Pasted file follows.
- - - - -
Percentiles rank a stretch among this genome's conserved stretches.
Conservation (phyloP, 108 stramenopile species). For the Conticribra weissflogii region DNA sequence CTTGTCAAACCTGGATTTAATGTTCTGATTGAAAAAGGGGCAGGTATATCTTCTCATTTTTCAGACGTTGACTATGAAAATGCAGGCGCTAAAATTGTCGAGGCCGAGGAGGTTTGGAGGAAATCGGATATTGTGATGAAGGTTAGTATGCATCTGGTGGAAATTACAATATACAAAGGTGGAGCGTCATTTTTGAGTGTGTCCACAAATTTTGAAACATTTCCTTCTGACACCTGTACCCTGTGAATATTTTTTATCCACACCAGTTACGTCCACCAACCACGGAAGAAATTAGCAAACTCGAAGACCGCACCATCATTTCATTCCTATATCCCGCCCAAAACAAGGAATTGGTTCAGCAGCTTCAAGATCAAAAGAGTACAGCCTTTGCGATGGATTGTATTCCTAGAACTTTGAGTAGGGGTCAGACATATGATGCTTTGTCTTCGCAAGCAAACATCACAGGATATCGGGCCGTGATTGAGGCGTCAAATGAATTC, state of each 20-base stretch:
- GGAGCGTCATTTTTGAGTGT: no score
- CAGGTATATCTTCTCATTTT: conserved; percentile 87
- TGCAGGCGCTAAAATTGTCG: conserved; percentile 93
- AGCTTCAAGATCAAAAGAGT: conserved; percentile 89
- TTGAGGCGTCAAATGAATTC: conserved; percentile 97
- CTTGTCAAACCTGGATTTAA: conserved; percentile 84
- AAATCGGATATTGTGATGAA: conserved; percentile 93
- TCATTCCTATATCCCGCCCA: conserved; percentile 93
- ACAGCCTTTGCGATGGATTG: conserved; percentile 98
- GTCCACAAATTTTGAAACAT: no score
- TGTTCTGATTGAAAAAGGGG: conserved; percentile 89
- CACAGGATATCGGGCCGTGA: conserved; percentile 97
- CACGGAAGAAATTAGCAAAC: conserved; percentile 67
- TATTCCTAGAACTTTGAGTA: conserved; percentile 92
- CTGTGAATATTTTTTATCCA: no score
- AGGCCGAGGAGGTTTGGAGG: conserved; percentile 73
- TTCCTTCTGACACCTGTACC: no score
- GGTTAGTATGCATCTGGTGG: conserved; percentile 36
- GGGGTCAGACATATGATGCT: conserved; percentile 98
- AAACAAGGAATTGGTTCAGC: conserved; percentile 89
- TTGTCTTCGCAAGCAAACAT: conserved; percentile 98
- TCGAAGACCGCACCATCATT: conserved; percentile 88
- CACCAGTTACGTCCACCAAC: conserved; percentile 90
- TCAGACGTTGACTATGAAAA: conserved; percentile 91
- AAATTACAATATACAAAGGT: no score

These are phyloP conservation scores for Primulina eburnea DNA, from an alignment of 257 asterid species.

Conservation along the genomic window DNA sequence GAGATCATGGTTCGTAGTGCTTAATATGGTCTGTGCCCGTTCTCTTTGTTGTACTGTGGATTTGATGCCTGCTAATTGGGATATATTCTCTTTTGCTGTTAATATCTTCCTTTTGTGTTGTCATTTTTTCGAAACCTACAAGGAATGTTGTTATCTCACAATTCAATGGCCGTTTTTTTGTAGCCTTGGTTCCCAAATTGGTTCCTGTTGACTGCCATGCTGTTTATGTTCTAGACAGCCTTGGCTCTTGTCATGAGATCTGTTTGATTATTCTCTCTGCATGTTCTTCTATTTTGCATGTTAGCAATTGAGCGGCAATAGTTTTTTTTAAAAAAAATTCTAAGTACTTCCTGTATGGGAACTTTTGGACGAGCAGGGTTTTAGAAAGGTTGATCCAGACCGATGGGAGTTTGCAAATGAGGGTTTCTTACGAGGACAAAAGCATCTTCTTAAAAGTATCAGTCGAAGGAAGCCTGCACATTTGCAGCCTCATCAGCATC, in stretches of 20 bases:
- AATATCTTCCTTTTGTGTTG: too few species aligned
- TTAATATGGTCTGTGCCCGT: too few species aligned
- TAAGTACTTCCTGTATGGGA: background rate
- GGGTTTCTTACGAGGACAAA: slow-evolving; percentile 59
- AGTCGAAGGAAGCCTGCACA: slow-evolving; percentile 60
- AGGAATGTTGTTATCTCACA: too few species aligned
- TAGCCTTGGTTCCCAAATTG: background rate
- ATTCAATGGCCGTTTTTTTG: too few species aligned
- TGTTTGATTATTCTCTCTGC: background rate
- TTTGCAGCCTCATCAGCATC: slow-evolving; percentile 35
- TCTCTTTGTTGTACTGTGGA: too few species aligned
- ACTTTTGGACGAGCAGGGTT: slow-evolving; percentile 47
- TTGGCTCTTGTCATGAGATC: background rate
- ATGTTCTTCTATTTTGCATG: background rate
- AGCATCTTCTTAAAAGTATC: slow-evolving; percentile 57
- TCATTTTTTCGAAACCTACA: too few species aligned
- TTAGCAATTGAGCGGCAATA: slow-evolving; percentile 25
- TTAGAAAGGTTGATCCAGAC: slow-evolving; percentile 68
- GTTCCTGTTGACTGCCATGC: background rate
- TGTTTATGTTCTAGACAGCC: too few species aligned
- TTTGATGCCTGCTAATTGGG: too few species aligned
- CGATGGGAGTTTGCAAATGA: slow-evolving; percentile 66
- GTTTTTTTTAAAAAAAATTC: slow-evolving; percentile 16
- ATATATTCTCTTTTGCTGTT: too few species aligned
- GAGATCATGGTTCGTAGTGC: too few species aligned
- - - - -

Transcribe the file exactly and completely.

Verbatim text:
Percentiles rank a stretch among this genome's conserved stretches.
Conservation (phyloP, 108 stramenopile species). For the Conticribra weissflogii region DNA sequence CTTGTCAAACCTGGATTTAATGTTCTGATTGAAAAAGGGGCAGGTATATCTTCTCATTTTTCAGACGTTGACTATGAAAATGCAGGCGCTAAAATTGTCGAGGCCGAGGAGGTTTGGAGGAAATCGGATATTGTGATGAAGGTTAGTATGCATCTGGTGGAAATTACAATATACAAAGGTGGAGCGTCATTTTTGAGTGTGTCCACAAATTTTGAAACATTTCCTTCTGACACCTGTACCCTGTGAATATTTTTTATCCACACCAGTTACGTCCACCAACCACGGAAGAAATTAGCAAACTCGAAGACCGCACCATCATTTCATTCCTATATCCCGCCCAAAACAAGGAATTGGTTCAGCAGCTTCAAGATCAAAAGAGTACAGCCTTTGCGATGGATTGTATTCCTAGAACTTTGAGTAGGGGTCAGACATATGATGCTTTGTCTTCGCAAGCAAACATCACAGGATATCGGGCCGTGATTGAGGCGTCAAATGAATTC, state of each 20-base stretch:
- GGAGCGTCATTTTTGAGTGT: no score
- CAGGTATATCTTCTCATTTT: conserved; percentile 87
- TGCAGGCGCTAAAATTGTCG: conserved; percentile 93
- AGCTTCAAGATCAAAAGAGT: conserved; percentile 89
- TTGAGGCGTCAAATGAATTC: conserved; percentile 97
- CTTGTCAAACCTGGATTTAA: conserved; percentile 84
- AAATCGGATATTGTGATGAA: conserved; percentile 93
- TCATTCCTATATCCCGCCCA: conserved; percentile 93
- ACAGCCTTTGCGATGGATTG: conserved; percentile 98
- GTCCACAAATTTTGAAACAT: no score
- TGTTCTGATTGAAAAAGGGG: conserved; percentile 89
- CACAGGATATCGGGCCGTGA: conserved; percentile 97
- CACGGAAGAAATTAGCAAAC: conserved; percentile 67
- TATTCCTAGAACTTTGAGTA: conserved; percentile 92
- CTGTGAATATTTTTTATCCA: no score
- AGGCCGAGGAGGTTTGGAGG: conserved; percentile 73
- TTCCTTCTGACACCTGTACC: no score
- GGTTAGTATGCATCTGGTGG: conserved; percentile 36
- GGGGTCAGACATATGATGCT: conserved; percentile 98
- AAACAAGGAATTGGTTCAGC: conserved; percentile 89
- TTGTCTTCGCAAGCAAACAT: conserved; percentile 98
- TCGAAGACCGCACCATCATT: conserved; percentile 88
- CACCAGTTACGTCCACCAAC: conserved; percentile 90
- TCAGACGTTGACTATGAAAA: conserved; percentile 91
- AAATTACAATATACAAAGGT: no score

These are phyloP conservation scores for Primulina eburnea DNA, from an alignment of 257 asterid species.

Conservation along the genomic window DNA sequence GAGATCATGGTTCGTAGTGCTTAATATGGTCTGTGCCCGTTCTCTTTGTTGTACTGTGGATTTGATGCCTGCTAATTGGGATATATTCTCTTTTGCTGTTAATATCTTCCTTTTGTGTTGTCATTTTTTCGAAACCTACAAGGAATGTTGTTATCTCACAATTCAATGGCCGTTTTTTTGTAGCCTTGGTTCCCAAATTGGTTCCTGTTGACTGCCATGCTGTTTATGTTCTAGACAGCCTTGGCTCTTGTCATGAGATCTGTTTGATTATTCTCTCTGCATGTTCTTCTATTTTGCATGTTAGCAATTGAGCGGCAATAGTTTTTTTTAAAAAAAATTCTAAGTACTTCCTGTATGGGAACTTTTGGACGAGCAGGGTTTTAGAAAGGTTGATCCAGACCGATGGGAGTTTGCAAATGAGGGTTTCTTACGAGGACAAAAGCATCTTCTTAAAAGTATCAGTCGAAGGAAGCCTGCACATTTGCAGCCTCATCAGCATC, in stretches of 20 bases:
- AATATCTTCCTTTTGTGTTG: too few species aligned
- TTAATATGGTCTGTGCCCGT: too few species aligned
- TAAGTACTTCCTGTATGGGA: background rate
- GGGTTTCTTACGAGGACAAA: slow-evolving; percentile 59
- AGTCGAAGGAAGCCTGCACA: slow-evolving; percentile 60
- AGGAATGTTGTTATCTCACA: too few species aligned
- TAGCCTTGGTTCCCAAATTG: background rate
- ATTCAATGGCCGTTTTTTTG: too few species aligned
- TGTTTGATTATTCTCTCTGC: background rate
- TTTGCAGCCTCATCAGCATC: slow-evolving; percentile 35
- TCTCTTTGTTGTACTGTGGA: too few species aligned
- ACTTTTGGACGAGCAGGGTT: slow-evolving; percentile 47
- TTGGCTCTTGTCATGAGATC: background rate
- ATGTTCTTCTATTTTGCATG: background rate
- AGCATCTTCTTAAAAGTATC: slow-evolving; percentile 57
- TCATTTTTTCGAAACCTACA: too few species aligned
- TTAGCAATTGAGCGGCAATA: slow-evolving; percentile 25
- TTAGAAAGGTTGATCCAGAC: slow-evolving; percentile 68
- GTTCCTGTTGACTGCCATGC: background rate
- TGTTTATGTTCTAGACAGCC: too few species aligned
- TTTGATGCCTGCTAATTGGG: too few species aligned
- CGATGGGAGTTTGCAAATGA: slow-evolving; percentile 66
- GTTTTTTTTAAAAAAAATTC: slow-evolving; percentile 16
- ATATATTCTCTTTTGCTGTT: too few species aligned
- GAGATCATGGTTCGTAGTGC: too few species aligned